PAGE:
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Sitting Ducks

by Julia Sneden

I had a small accident a couple of weeks ago, the third in almost 50 years of driving. It happened in my own driveway. I scraped the side of my car as I backed away from a tow truck that had been called to give me a jump-start. I was hurried and flustered and looking to the right to avoid my sons car, parked beside me, and simply didnt pay attention to what I was doing on the left. Damage to the truck was negligible; damage to my car was less than my deductible; damage to my self-esteem was massive. Although it was my third accident, it was the only one in which I was at fault. 
      The first accident happened about 20 years ago, when a large Mercedes slid sidewise on an icy road, brushed against my little Mazda and whipped me through a fence. The Mercedes drove on. I didnt.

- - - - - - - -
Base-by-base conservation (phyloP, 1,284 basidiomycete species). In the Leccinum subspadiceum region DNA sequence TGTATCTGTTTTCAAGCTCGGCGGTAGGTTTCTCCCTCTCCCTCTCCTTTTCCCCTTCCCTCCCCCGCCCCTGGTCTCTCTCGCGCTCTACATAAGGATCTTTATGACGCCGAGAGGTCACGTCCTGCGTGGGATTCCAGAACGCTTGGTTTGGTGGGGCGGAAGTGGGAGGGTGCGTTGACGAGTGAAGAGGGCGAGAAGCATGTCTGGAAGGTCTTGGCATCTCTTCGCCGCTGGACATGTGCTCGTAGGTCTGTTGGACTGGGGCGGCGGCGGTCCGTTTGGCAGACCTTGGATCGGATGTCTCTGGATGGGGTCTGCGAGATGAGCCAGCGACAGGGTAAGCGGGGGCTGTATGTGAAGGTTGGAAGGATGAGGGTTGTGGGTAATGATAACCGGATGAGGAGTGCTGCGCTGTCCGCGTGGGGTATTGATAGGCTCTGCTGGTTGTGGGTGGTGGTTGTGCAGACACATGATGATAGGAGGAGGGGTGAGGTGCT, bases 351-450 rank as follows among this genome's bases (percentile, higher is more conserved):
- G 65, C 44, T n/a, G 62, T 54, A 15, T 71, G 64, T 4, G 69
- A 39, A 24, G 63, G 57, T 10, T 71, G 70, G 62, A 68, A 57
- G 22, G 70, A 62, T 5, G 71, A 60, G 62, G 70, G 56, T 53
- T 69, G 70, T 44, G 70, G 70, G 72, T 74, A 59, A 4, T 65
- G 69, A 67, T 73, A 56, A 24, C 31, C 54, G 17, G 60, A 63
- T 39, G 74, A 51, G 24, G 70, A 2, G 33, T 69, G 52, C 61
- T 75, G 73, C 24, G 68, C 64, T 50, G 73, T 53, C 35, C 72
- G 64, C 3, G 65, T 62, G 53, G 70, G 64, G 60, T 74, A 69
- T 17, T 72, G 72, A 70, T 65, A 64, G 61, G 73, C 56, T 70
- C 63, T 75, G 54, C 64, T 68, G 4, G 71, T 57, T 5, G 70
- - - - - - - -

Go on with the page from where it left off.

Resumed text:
That was probably my first experience in being a true victim. Until then I had accepted (sometimes grudgingly) a share of the blame for most of the unpleasant moments of my life. Blame is an unpleasant burden, but shouldering it acknowledges that one is, at least, an active participant in the situation, and not a passive victim. I find it much easier to deal with being held accountable than with feeling helpless in the hands of capricious Fate.
I have always thought of myself as a fairly savvy person, able to cope with almost anything. I have traveled across a couple of continents, have no fear of being alone in strange places, and am not easily intimidated by adverse circumstances. I dont find victim-hood to my liking. Scraping my car through my own carelessness wasnt fun, but it wasnt nearly as depressing as being the victim of a hit-and-run Mercedes.